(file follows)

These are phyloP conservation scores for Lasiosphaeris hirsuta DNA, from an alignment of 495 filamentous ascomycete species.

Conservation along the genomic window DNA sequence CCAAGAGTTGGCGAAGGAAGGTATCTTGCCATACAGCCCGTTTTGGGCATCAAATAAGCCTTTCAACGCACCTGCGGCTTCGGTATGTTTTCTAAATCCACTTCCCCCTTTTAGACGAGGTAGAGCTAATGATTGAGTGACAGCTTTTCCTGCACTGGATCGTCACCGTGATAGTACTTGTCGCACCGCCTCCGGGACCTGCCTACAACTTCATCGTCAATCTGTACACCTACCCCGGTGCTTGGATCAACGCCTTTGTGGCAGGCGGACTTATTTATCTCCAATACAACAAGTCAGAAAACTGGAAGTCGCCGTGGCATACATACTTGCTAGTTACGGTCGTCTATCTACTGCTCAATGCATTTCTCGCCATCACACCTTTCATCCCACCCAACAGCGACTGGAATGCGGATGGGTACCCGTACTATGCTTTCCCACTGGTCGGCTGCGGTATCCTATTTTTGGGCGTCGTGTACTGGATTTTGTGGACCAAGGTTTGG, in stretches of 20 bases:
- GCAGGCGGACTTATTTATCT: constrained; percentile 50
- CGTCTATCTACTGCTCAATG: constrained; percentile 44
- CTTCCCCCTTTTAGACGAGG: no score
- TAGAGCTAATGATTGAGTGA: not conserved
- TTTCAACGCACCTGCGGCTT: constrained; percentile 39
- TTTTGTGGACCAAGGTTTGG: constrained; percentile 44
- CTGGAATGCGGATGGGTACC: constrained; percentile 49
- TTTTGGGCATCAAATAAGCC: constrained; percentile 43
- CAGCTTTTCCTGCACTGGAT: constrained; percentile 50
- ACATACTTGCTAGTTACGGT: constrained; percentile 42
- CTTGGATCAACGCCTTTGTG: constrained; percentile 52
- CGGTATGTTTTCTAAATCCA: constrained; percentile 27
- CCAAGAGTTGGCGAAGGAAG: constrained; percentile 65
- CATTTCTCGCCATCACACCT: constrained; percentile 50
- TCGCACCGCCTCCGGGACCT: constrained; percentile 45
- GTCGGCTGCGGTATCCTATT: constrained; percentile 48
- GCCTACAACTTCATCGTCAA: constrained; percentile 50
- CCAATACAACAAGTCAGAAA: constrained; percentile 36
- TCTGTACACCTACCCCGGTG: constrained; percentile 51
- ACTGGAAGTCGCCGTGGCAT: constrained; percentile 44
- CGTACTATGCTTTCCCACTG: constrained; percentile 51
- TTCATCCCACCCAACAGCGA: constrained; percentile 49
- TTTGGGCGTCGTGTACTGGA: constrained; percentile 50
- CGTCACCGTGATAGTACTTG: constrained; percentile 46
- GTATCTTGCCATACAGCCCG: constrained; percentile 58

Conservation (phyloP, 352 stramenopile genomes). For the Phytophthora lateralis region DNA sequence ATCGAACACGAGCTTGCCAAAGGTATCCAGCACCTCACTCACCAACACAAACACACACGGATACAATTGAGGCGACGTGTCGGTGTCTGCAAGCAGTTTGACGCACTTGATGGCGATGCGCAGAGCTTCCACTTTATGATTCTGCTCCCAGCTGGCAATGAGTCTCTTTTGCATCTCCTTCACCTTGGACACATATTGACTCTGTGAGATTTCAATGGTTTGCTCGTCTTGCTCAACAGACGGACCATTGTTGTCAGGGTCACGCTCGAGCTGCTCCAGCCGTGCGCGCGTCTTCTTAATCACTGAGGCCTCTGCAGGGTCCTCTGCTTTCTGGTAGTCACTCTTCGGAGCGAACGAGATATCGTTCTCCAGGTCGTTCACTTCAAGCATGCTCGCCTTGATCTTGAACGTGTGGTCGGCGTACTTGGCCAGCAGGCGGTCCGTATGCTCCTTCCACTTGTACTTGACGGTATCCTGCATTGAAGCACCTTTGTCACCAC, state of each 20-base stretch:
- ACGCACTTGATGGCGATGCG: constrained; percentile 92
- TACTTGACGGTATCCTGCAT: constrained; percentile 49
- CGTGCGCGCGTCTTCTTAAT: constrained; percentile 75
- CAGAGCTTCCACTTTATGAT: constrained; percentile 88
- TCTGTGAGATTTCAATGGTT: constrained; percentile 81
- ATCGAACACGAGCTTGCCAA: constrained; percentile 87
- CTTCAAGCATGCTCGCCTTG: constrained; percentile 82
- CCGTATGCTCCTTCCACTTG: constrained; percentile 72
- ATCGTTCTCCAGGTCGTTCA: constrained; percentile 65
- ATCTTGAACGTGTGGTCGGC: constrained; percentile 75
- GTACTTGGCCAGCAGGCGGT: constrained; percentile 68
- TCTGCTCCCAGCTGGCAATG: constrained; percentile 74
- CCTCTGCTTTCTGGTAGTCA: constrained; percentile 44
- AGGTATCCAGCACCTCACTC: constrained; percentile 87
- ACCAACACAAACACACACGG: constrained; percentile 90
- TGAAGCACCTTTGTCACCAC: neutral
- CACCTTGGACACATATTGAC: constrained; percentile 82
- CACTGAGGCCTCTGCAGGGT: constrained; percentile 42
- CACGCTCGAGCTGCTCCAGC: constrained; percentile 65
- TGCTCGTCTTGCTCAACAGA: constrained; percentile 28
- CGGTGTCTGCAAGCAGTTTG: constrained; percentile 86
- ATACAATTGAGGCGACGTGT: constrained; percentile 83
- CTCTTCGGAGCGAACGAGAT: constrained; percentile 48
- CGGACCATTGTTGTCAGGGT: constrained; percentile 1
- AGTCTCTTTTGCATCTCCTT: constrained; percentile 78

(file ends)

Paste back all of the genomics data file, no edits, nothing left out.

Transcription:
These are phyloP conservation scores for Lasiosphaeris hirsuta DNA, from an alignment of 495 filamentous ascomycete species.

Conservation along the genomic window DNA sequence CCAAGAGTTGGCGAAGGAAGGTATCTTGCCATACAGCCCGTTTTGGGCATCAAATAAGCCTTTCAACGCACCTGCGGCTTCGGTATGTTTTCTAAATCCACTTCCCCCTTTTAGACGAGGTAGAGCTAATGATTGAGTGACAGCTTTTCCTGCACTGGATCGTCACCGTGATAGTACTTGTCGCACCGCCTCCGGGACCTGCCTACAACTTCATCGTCAATCTGTACACCTACCCCGGTGCTTGGATCAACGCCTTTGTGGCAGGCGGACTTATTTATCTCCAATACAACAAGTCAGAAAACTGGAAGTCGCCGTGGCATACATACTTGCTAGTTACGGTCGTCTATCTACTGCTCAATGCATTTCTCGCCATCACACCTTTCATCCCACCCAACAGCGACTGGAATGCGGATGGGTACCCGTACTATGCTTTCCCACTGGTCGGCTGCGGTATCCTATTTTTGGGCGTCGTGTACTGGATTTTGTGGACCAAGGTTTGG, in stretches of 20 bases:
- GCAGGCGGACTTATTTATCT: constrained; percentile 50
- CGTCTATCTACTGCTCAATG: constrained; percentile 44
- CTTCCCCCTTTTAGACGAGG: no score
- TAGAGCTAATGATTGAGTGA: not conserved
- TTTCAACGCACCTGCGGCTT: constrained; percentile 39
- TTTTGTGGACCAAGGTTTGG: constrained; percentile 44
- CTGGAATGCGGATGGGTACC: constrained; percentile 49
- TTTTGGGCATCAAATAAGCC: constrained; percentile 43
- CAGCTTTTCCTGCACTGGAT: constrained; percentile 50
- ACATACTTGCTAGTTACGGT: constrained; percentile 42
- CTTGGATCAACGCCTTTGTG: constrained; percentile 52
- CGGTATGTTTTCTAAATCCA: constrained; percentile 27
- CCAAGAGTTGGCGAAGGAAG: constrained; percentile 65
- CATTTCTCGCCATCACACCT: constrained; percentile 50
- TCGCACCGCCTCCGGGACCT: constrained; percentile 45
- GTCGGCTGCGGTATCCTATT: constrained; percentile 48
- GCCTACAACTTCATCGTCAA: constrained; percentile 50
- CCAATACAACAAGTCAGAAA: constrained; percentile 36
- TCTGTACACCTACCCCGGTG: constrained; percentile 51
- ACTGGAAGTCGCCGTGGCAT: constrained; percentile 44
- CGTACTATGCTTTCCCACTG: constrained; percentile 51
- TTCATCCCACCCAACAGCGA: constrained; percentile 49
- TTTGGGCGTCGTGTACTGGA: constrained; percentile 50
- CGTCACCGTGATAGTACTTG: constrained; percentile 46
- GTATCTTGCCATACAGCCCG: constrained; percentile 58

Conservation (phyloP, 352 stramenopile genomes). For the Phytophthora lateralis region DNA sequence ATCGAACACGAGCTTGCCAAAGGTATCCAGCACCTCACTCACCAACACAAACACACACGGATACAATTGAGGCGACGTGTCGGTGTCTGCAAGCAGTTTGACGCACTTGATGGCGATGCGCAGAGCTTCCACTTTATGATTCTGCTCCCAGCTGGCAATGAGTCTCTTTTGCATCTCCTTCACCTTGGACACATATTGACTCTGTGAGATTTCAATGGTTTGCTCGTCTTGCTCAACAGACGGACCATTGTTGTCAGGGTCACGCTCGAGCTGCTCCAGCCGTGCGCGCGTCTTCTTAATCACTGAGGCCTCTGCAGGGTCCTCTGCTTTCTGGTAGTCACTCTTCGGAGCGAACGAGATATCGTTCTCCAGGTCGTTCACTTCAAGCATGCTCGCCTTGATCTTGAACGTGTGGTCGGCGTACTTGGCCAGCAGGCGGTCCGTATGCTCCTTCCACTTGTACTTGACGGTATCCTGCATTGAAGCACCTTTGTCACCAC, state of each 20-base stretch:
- ACGCACTTGATGGCGATGCG: constrained; percentile 92
- TACTTGACGGTATCCTGCAT: constrained; percentile 49
- CGTGCGCGCGTCTTCTTAAT: constrained; percentile 75
- CAGAGCTTCCACTTTATGAT: constrained; percentile 88
- TCTGTGAGATTTCAATGGTT: constrained; percentile 81
- ATCGAACACGAGCTTGCCAA: constrained; percentile 87
- CTTCAAGCATGCTCGCCTTG: constrained; percentile 82
- CCGTATGCTCCTTCCACTTG: constrained; percentile 72
- ATCGTTCTCCAGGTCGTTCA: constrained; percentile 65
- ATCTTGAACGTGTGGTCGGC: constrained; percentile 75
- GTACTTGGCCAGCAGGCGGT: constrained; percentile 68
- TCTGCTCCCAGCTGGCAATG: constrained; percentile 74
- CCTCTGCTTTCTGGTAGTCA: constrained; percentile 44
- AGGTATCCAGCACCTCACTC: constrained; percentile 87
- ACCAACACAAACACACACGG: constrained; percentile 90
- TGAAGCACCTTTGTCACCAC: neutral
- CACCTTGGACACATATTGAC: constrained; percentile 82
- CACTGAGGCCTCTGCAGGGT: constrained; percentile 42
- CACGCTCGAGCTGCTCCAGC: constrained; percentile 65
- TGCTCGTCTTGCTCAACAGA: constrained; percentile 28
- CGGTGTCTGCAAGCAGTTTG: constrained; percentile 86
- ATACAATTGAGGCGACGTGT: constrained; percentile 83
- CTCTTCGGAGCGAACGAGAT: constrained; percentile 48
- CGGACCATTGTTGTCAGGGT: constrained; percentile 1
- AGTCTCTTTTGCATCTCCTT: constrained; percentile 78